The main Merkur model, the XR4ti, blew away the comparable Fords. A T-Bird turbo wasn't even close... it was a lot bigger, heavier and slower.

Merkur failed for two reasons: First, they were given to white-belted Lincoln Town Car salesmen who had no clue how to sell them, then Ford panicked and toned down the XR4ti. They should've gone the other way... make it look like a rally car with the huge Cosworth wing and effects. Of course those salesmen still wouldn't know what to do with it... I dealt with those old coots and knew they were doomed.

And second, they "Americanized" the Merkurs... which means screwed 'em up, a common failing among the orphans. Should've brought Sierras (and esp. Sierra Cosworths) with minimal changes. I would've killed to get a Cosworth, but of course it never came.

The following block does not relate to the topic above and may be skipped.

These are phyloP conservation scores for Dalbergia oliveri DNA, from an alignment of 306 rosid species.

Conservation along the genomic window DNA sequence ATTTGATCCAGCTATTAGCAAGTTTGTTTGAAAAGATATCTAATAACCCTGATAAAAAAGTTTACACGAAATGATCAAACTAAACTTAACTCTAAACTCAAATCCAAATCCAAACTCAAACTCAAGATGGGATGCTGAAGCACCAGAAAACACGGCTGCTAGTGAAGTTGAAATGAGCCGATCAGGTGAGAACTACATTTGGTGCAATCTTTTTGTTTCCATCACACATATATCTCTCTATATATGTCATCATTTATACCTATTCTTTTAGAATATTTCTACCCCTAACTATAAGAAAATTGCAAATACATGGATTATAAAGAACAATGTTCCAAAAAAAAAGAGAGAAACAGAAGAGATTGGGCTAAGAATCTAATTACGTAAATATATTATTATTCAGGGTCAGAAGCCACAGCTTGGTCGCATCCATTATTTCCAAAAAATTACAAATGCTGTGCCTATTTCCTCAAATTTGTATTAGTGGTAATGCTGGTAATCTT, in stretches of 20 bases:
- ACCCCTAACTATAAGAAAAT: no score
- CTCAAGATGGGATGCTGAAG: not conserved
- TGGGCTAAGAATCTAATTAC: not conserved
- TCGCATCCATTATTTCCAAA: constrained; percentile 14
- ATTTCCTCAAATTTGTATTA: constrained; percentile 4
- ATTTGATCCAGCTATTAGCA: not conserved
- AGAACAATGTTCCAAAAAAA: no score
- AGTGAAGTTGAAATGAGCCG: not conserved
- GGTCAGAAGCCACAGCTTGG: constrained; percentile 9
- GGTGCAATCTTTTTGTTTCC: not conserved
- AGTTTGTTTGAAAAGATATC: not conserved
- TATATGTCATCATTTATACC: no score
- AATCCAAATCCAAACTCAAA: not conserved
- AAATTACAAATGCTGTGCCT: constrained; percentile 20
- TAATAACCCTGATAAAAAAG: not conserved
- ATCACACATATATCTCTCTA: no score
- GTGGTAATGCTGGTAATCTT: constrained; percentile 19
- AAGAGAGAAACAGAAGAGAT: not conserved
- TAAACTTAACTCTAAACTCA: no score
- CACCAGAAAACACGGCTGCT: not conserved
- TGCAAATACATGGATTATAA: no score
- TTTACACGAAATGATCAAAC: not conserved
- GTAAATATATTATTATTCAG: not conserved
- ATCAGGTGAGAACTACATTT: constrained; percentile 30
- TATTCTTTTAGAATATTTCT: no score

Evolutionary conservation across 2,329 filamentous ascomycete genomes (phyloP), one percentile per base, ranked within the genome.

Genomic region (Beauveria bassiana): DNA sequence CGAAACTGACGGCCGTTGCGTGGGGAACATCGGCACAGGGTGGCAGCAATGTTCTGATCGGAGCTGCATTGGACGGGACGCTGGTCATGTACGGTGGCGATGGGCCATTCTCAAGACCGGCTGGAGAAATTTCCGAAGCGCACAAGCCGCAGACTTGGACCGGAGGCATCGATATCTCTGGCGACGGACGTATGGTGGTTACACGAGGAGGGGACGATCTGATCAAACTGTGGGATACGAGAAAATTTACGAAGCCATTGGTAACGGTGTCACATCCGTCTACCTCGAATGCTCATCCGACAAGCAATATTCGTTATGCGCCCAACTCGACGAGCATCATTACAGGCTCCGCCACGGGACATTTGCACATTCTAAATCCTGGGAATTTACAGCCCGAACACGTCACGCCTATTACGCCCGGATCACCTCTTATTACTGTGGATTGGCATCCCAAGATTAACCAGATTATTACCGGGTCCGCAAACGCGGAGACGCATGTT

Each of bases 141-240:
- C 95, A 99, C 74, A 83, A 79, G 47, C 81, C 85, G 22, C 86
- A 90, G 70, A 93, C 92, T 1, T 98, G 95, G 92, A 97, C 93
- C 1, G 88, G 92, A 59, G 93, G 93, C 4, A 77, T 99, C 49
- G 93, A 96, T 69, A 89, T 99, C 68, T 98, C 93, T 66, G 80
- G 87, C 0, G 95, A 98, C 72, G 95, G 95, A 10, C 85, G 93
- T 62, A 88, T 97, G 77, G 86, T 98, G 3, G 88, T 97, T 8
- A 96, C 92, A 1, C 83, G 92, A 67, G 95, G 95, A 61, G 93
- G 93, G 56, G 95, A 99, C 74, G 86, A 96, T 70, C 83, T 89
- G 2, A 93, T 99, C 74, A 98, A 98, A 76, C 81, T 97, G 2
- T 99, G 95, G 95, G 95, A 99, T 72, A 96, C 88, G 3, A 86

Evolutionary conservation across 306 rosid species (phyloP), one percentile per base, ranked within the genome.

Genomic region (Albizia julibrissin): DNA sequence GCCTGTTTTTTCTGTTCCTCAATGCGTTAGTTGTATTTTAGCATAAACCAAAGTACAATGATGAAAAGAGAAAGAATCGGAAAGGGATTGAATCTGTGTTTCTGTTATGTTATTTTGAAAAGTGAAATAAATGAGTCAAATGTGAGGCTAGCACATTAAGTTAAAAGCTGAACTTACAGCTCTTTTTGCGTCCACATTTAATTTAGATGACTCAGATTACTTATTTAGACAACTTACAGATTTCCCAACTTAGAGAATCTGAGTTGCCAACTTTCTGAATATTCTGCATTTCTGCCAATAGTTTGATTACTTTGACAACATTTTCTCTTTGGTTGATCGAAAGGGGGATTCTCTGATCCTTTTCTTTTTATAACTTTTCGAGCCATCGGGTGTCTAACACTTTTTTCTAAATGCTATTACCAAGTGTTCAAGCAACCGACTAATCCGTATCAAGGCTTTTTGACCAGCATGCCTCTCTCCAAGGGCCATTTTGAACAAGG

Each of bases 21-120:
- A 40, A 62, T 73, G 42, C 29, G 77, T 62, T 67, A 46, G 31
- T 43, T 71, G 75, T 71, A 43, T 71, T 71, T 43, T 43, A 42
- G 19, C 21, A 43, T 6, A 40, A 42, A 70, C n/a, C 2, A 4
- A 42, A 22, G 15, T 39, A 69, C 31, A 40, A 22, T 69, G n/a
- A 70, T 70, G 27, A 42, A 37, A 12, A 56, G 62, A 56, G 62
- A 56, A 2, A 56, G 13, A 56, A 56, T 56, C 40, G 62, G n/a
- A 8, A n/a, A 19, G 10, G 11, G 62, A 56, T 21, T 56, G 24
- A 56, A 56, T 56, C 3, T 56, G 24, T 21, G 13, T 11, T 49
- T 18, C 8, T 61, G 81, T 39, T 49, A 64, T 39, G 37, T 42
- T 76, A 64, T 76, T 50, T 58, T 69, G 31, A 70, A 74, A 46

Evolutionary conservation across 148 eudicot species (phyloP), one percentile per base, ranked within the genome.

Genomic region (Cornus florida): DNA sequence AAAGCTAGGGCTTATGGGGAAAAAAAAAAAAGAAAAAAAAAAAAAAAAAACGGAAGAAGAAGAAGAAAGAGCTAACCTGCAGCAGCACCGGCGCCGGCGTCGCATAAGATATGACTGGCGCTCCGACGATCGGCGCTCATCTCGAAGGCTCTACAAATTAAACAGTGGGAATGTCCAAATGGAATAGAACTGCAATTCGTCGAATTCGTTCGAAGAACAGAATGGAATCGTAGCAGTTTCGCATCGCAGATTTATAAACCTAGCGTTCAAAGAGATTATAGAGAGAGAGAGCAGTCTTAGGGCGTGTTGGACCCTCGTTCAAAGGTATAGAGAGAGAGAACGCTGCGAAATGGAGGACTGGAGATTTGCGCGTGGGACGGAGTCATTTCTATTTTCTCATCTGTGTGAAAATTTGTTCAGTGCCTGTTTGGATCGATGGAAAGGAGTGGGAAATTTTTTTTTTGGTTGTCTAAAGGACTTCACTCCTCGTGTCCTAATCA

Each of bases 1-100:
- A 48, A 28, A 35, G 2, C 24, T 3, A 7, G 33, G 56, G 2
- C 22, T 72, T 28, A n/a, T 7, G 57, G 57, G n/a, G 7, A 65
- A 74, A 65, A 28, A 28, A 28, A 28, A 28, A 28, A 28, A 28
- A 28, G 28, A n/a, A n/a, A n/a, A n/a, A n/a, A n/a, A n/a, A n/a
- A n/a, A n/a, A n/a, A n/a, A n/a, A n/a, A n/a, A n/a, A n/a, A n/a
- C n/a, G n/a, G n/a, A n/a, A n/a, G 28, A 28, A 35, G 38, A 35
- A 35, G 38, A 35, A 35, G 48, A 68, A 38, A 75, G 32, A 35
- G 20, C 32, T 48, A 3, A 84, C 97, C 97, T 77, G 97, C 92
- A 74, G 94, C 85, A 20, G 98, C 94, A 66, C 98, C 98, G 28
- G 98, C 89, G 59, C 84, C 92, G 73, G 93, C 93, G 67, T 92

The G8 isn't a failure... they can't sell a lot of them because they don't have the capacity. They're getting rid of it for other reasons... it's not a money-maker and CAFE. They'll get rid of the Euro Astra for profitability (or lack of) reasons as well and these two will join the long import orphan list (add the Cadillac Catera to it, I forgot that one).

I wouldn't have any qualms about buying an orphan. I never had trouble getting parts or service on my Merkur... and it needed a lot of service.
 

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The main Merkur model, the XR4ti, blew away the comparable Fords. A T-Bird turbo wasn't even close... it was a lot bigger, heavier and slower.

Merkur failed for two reasons: First, they were given to white-belted Lincoln Town Car salesmen who had no clue how to sell them, then Ford panicked and toned down the XR4ti. They should've gone the other way... make it look like a rally car with the huge Cosworth wing and effects. Of course those salesmen still wouldn't know what to do with it... I dealt with those old coots and knew they were doomed.

And second, they "Americanized" the Merkurs... which means screwed 'em up, a common failing among the orphans. Should've brought Sierras (and esp. Sierra Cosworths) with minimal changes. I would've killed to get a Cosworth, but of course it never came.